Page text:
Moving Patterns Game on Kickstarter

We all know kids like to move. But did you know you can harness all of that innate energy into developing a conceptual understanding of mathematics?

The Moving Patterns Game is an active, self-directed game featuring patterns, footwork, friends, and math. Dancing makes life fun, and math makes the dancing more interesting!”

—Malke Rosenfeld

What kind of math? As children play and dance, they will practice…

  • patterns and variation
  • communicating ideas through symbols
  • algorithms (step-by-step procedures)
  • many types of symmetry
  • combinations and permutations
  • teamwork with a partner
  • geometry and spatial visualization
  • transformations
  • creative problem-solving

You have less than a week left to help fund the game that will get your children moving with whole-body math. Don’t miss out!

Go to Moving Patterns Game

Here’s How It Works

The blue Pattern cards function as little footwork “maps” that show the player how and when to move their feet.

The orange Challenge cards provide mathematical prompts for changing each pattern in some way, leading to the creation of new dance moves.

Paired together they allow children to play around with both math and dance at the same time.

“Children think and learn through their bodies, so teaching math topics and practices in concert with a choreographic process creates a setting where children are free to play with and discover new things about math.”

—Malke Rosenfeld

I can’t wait to try it out with my students!

Back it on Kickstarter

Math Game: What Two Numbers?

Here’s a simple, conversational game you can play anywhere — no equipment necessary.

It’s great for helping your children develop number fluency and algebraic thinking.

Excerpted from Prealgebra & Geometry: Math Games for Middle School. Click here to visit the Kickstarter page, where you’ll find four more sample games you can play with your kids today.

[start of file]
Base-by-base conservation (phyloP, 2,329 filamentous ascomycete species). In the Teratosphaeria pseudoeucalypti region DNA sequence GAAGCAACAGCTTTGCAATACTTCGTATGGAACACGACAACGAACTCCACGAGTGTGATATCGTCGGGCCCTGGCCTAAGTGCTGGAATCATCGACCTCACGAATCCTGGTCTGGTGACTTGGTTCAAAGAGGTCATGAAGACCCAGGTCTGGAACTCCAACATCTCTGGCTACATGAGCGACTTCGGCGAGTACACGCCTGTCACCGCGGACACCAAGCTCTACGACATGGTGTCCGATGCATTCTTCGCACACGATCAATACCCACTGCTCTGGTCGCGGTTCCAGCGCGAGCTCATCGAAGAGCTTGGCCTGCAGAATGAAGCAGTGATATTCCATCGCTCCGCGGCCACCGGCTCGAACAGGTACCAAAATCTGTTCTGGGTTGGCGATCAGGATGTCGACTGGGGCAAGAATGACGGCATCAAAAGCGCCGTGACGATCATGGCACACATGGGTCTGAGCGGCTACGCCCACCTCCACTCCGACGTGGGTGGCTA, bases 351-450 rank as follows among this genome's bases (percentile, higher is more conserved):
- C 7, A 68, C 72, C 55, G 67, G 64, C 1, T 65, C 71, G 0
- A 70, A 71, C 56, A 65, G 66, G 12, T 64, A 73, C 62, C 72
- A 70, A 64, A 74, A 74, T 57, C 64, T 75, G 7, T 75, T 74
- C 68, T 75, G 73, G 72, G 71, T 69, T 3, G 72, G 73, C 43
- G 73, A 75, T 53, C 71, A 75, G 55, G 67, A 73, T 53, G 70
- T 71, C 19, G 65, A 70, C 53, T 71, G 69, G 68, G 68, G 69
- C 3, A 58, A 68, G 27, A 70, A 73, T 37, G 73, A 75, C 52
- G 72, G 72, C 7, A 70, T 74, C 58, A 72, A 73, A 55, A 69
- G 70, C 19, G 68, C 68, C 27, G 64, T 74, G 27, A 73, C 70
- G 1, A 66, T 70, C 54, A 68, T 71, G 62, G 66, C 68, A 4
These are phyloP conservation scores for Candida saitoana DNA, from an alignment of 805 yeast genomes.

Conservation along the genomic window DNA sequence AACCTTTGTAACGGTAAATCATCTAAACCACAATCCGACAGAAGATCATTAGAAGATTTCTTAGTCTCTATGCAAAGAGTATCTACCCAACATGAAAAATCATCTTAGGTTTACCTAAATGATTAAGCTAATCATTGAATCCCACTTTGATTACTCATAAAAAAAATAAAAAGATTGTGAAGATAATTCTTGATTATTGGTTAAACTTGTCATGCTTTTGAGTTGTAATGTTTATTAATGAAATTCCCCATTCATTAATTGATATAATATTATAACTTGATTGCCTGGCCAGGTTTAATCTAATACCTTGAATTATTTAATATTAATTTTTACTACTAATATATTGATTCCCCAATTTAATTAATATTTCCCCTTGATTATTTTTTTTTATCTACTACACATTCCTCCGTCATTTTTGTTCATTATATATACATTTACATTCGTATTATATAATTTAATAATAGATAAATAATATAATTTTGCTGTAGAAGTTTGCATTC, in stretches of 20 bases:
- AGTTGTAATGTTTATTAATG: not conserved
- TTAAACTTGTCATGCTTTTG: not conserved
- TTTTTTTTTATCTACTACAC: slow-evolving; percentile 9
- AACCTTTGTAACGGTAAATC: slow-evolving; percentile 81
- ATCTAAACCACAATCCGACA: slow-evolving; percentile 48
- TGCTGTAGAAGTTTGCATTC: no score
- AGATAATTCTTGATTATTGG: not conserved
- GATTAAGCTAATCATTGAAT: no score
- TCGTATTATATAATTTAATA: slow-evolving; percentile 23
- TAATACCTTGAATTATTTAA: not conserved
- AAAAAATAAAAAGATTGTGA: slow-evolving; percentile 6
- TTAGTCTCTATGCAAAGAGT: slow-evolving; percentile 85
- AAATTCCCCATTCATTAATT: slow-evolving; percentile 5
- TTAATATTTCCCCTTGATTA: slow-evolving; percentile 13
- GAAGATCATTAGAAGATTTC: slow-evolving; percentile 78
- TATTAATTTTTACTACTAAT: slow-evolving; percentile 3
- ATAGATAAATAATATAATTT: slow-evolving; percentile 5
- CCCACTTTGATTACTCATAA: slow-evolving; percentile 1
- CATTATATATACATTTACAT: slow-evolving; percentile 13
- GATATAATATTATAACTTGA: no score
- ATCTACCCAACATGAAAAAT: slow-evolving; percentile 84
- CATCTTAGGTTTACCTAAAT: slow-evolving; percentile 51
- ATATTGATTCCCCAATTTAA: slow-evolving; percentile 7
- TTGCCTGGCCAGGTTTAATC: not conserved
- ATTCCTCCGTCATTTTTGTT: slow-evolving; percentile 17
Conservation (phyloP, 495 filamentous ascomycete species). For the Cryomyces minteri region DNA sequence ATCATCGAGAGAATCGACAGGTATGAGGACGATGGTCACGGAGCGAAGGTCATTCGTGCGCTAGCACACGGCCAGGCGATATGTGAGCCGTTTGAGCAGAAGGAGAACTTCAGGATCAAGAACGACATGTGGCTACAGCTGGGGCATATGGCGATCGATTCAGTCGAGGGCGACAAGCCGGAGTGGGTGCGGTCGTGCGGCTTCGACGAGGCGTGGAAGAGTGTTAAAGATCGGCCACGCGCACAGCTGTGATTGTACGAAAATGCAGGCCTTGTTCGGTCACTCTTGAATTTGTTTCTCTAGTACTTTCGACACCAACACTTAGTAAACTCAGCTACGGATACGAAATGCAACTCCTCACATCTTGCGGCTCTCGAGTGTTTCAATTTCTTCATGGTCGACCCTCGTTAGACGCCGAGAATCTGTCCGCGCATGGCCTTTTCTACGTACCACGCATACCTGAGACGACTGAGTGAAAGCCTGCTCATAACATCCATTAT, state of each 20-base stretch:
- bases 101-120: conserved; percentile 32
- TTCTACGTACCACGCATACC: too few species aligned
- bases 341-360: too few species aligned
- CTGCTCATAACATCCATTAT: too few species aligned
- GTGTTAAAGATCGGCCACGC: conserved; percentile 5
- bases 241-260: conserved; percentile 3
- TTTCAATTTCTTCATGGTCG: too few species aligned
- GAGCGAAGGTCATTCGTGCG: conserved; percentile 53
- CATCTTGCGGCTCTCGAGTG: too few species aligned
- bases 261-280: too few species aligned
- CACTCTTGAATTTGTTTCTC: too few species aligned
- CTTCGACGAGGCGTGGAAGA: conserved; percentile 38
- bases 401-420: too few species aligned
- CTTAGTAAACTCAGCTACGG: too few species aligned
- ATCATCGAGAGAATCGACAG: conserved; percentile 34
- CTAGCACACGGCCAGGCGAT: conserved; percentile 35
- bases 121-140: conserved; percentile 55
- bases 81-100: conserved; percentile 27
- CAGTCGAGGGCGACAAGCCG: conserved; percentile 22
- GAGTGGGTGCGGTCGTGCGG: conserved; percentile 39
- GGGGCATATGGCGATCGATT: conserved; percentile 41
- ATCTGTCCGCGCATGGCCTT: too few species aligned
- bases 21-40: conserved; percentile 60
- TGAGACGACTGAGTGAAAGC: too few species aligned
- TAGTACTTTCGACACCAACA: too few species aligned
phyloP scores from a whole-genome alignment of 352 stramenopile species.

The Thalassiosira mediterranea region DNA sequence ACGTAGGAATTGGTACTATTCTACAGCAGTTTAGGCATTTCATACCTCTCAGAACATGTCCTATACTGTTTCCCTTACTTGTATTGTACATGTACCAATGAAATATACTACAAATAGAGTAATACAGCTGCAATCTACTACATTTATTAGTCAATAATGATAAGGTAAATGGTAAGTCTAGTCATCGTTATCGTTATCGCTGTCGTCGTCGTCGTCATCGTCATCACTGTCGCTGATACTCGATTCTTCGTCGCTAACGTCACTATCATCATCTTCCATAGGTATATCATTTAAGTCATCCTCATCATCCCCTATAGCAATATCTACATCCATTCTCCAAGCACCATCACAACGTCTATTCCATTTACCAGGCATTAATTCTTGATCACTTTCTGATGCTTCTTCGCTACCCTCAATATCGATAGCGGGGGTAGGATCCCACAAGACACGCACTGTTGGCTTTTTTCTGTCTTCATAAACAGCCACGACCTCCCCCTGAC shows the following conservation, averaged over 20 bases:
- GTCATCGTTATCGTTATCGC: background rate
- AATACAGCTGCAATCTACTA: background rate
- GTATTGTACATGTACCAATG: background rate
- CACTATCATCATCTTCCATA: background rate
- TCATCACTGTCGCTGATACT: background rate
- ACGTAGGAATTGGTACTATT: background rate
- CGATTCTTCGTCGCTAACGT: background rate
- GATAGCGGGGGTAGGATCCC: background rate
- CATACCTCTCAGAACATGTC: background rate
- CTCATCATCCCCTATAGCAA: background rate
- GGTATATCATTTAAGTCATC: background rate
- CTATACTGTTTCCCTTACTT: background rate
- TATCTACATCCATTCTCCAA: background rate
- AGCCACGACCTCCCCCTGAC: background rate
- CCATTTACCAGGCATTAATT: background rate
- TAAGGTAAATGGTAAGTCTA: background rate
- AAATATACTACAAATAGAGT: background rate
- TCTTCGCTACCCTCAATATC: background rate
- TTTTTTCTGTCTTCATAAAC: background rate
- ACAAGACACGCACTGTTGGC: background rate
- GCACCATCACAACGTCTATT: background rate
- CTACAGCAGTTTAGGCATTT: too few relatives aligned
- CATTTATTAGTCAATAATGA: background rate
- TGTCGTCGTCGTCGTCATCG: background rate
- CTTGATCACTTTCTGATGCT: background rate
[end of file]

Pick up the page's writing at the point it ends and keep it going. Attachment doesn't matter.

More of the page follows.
What Two Numbers?

Math Concepts: addition, multiplication, inverse operations, positive and negative numbers.

Players: two or more.

Equipment: no equipment needed.

How to Play

The leader chooses any two numbers and mentally figures their product and sum. Then the leader asks, “What two numbers multiply to make ___ and add up to ___?”

The leader may choose any two operations to ask. For example:

  • What two numbers add up to 15 and multiply to make 50? (5 and 10)
  • What two numbers have a difference of 2 and a sum of zero? (−1 and 1)
  • What two numbers have a product of 1/6 and also have a difference of 1/6? (−1/3 and −1/2) or (1/3 and 1/2)

The other players race to find the numbers. The first player to name them correctly gets to lead the next round. Or with two players, just take turns trying to stump each other.

Remember to consider both positive and negative numbers when creating your puzzle. Or make it extra tricky with fractions or decimal numbers.

Words to Know

In case you need a reminder of the answer words: The sum is what you get when you add two numbers. The difference is when you subtract. You multiply to find the product, and divide to get the quotient.


An anonymous teacher left this game in a comment on my blog and added, “I love playing math games in the car with a ‘captive audience.’”

The What Two Numbers? game was designed to prepare students for factoring quadratic equations, where one knows a sum and product and must deduce the original numbers. When we offer players a wider choice of operation clues, it becomes a more creative problem-solving game.

Do You Play Math with Your Kids?

I’d love to hear about your favorite math games! Please share in the Comments section below.

CREDITS: “Friends in hammock” photo by 🇸🇮 Janko Ferlič via Unsplash.

Math You Can Play Kickstarter

Build skills!

Develop confidence!

Crush math anxiety!

The Math You Can Play books help families learn while having fun together. You’ll love this natural, no-stress way to strengthen your child’s understanding and confidence.

My Kickstarter project offers you the chance to pick up a variety of playful math books at a discount — plus some nifty bonuses.